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View Full Version : Words from 'Unity Of Good'-MARY Baker Eddy


D.projectile
06-23-2012, 10:36 AM
Nevertheless, at the present crude hour, no wise men or women will rudely
or prematurely agitate a theme involving the All of infinity.

Rather will they rejoice in the small understanding they have already
gained of the wholeness of Deity, and work gradually and gently up toward
the perfect thought divine. This meekness will increase their apprehension
of God, because their mental struggles and pride of opinion will
proportionately diminish.

Every one should be encouraged not to accept any personal opinion on so
great a matter, but to seek the divine Science of this question of Truth by
following upward individual convictions, undisturbed by the frightened
sense of any need of attempting to solve every Life-problem in a day.

"Great is the mystery of godliness," says Paul; and _mystery_ involves the
unknown. No stubborn purpose to force conclusions on this subject will
unfold in us a higher sense of Deity; neither will it promote the Cause of
Truth or enlighten the individual thought.

Let us respect the rights of conscience and the liberty of the sons of God,
so letting our "moderation be known to all men." Let no enmity, no
untempered controversy, spring up between Christian Science students and
Christians who wholly or partially differ from them as to the nature of sin
and the marvellous unity of man with God shadowed forth in scientific
thought. Rather let the stately goings of this wonderful part of Truth be
left to the supernal guidance.

"These are but parts of Thy ways," says Job; and the whole is greater than
its parts. Our present understanding is but "the seed within itself," for
it is divine Science, "bearing fruit after its kind."

Sooner or later the whole human race will learn that, in proportion as the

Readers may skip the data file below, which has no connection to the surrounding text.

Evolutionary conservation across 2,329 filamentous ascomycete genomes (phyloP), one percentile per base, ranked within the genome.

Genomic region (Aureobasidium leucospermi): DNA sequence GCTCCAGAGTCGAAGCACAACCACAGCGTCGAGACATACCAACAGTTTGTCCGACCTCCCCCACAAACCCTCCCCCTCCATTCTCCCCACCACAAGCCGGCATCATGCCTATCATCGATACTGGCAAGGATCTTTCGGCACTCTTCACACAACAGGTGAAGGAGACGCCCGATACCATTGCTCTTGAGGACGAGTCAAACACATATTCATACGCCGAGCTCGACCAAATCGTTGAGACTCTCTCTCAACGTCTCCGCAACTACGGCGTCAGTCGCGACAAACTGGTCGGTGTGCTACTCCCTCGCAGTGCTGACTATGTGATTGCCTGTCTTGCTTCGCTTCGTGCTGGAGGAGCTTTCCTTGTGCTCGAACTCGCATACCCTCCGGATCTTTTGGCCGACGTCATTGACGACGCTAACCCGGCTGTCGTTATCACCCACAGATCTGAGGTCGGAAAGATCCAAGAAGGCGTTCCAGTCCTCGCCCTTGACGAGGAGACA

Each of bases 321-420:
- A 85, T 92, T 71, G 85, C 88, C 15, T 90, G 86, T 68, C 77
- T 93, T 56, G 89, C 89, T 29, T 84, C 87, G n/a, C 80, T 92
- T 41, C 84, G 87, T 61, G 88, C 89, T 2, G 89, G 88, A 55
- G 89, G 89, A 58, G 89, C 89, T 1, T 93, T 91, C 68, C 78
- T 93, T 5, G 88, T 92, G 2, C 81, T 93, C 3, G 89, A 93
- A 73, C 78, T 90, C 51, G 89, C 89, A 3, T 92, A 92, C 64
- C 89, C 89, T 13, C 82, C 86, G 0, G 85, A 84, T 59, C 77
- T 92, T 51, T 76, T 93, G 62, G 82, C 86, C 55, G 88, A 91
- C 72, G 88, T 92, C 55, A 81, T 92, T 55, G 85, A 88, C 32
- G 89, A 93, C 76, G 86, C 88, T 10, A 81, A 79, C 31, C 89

spotless selfhood of God is understood, human nature will be renovated, and
man will receive a higher selfhood, derived from God, and the redemption of
mortals from sin, sickness, and death be established on everlasting
foundations.

The Science of physical harmony, as now presented to the people in divine
light, is radical enough to promote as forcible collisions of thought as
the age has strength to bear. Until the heavenly law of health, according
to Christian Science, is firmly grounded, even the thinkers are not
prepared to answer intelligently leading questions about God and sin, and
the world is far from ready to assimilate such a grand and all-absorbing
verity concerning the divine nature and character as is embraced in the
theory of God's blindness to error and ignorance of sin. No wise mother,
though a graduate of Wellesley College, will talk to her babe about the
problems of Euclid.

Not much more than a half-century ago the assertion of universal salvation
provoked discussion and horror, similar to what our declarations about sin
and Deity must arouse, if hastily pushed to the front while the platoons of
Christian Science are not yet thoroughly drilled in the plainer manual of
their spiritual armament. "Wait patiently on the Lord;" and in less than
another fifty years His name will be magnified in the apprehension of this
new subject, as already He is glorified in the wide extension of belief in
the impartial grace of God,--shown by the changes at Andover Seminary and
in multitudes of other religious folds.

from page 10:
Jesus distinctly taught the arrogant Pharisees that, from the beginning,
their father, the devil, was the would-be murderer of Truth. A right
apprehension of the wonderful utterances of him who "spake as never man
spake," would despoil error of its borrowed plumes, and transform the
universe into a home of marvellous light,--"a consummation devoutly to be
wished."

Error says God must know evil because He knows all things; but Holy Writ
declares God told our first parents that in the day when they should
partake of the fruit of evil, they must surely die. Would it not absurdly
follow that God must perish, if He knows evil and evil necessarily leads
to extinction? Rather let us think of God as saying, I am infinite good;
therefore I know not evil. Dwelling in light, I can see only the brightness
of My own glory.

Error may say that God can never save man from sin, if He knows and sees it
not; but God says, I am too pure to behold iniquity, and destroy everything
that is unlike Myself.

Many fancy that our heavenly Father reasons thus: If pain and sorrow were
not in My mind, I could not remedy them, and wipe the tears from the eyes
of My children. Error says you must know grief in order to console it.
Truth, God, says you oftenest console others in troubles that you have not.
Is not our comforter always from outside and above ourselves?

God says, I show My pity through divine law, not through human. It is My
sympathy with and My knowledge of harmony (not inharmony) which alone
enable Me to rebuke, and eventually destroy, every supposition of discord.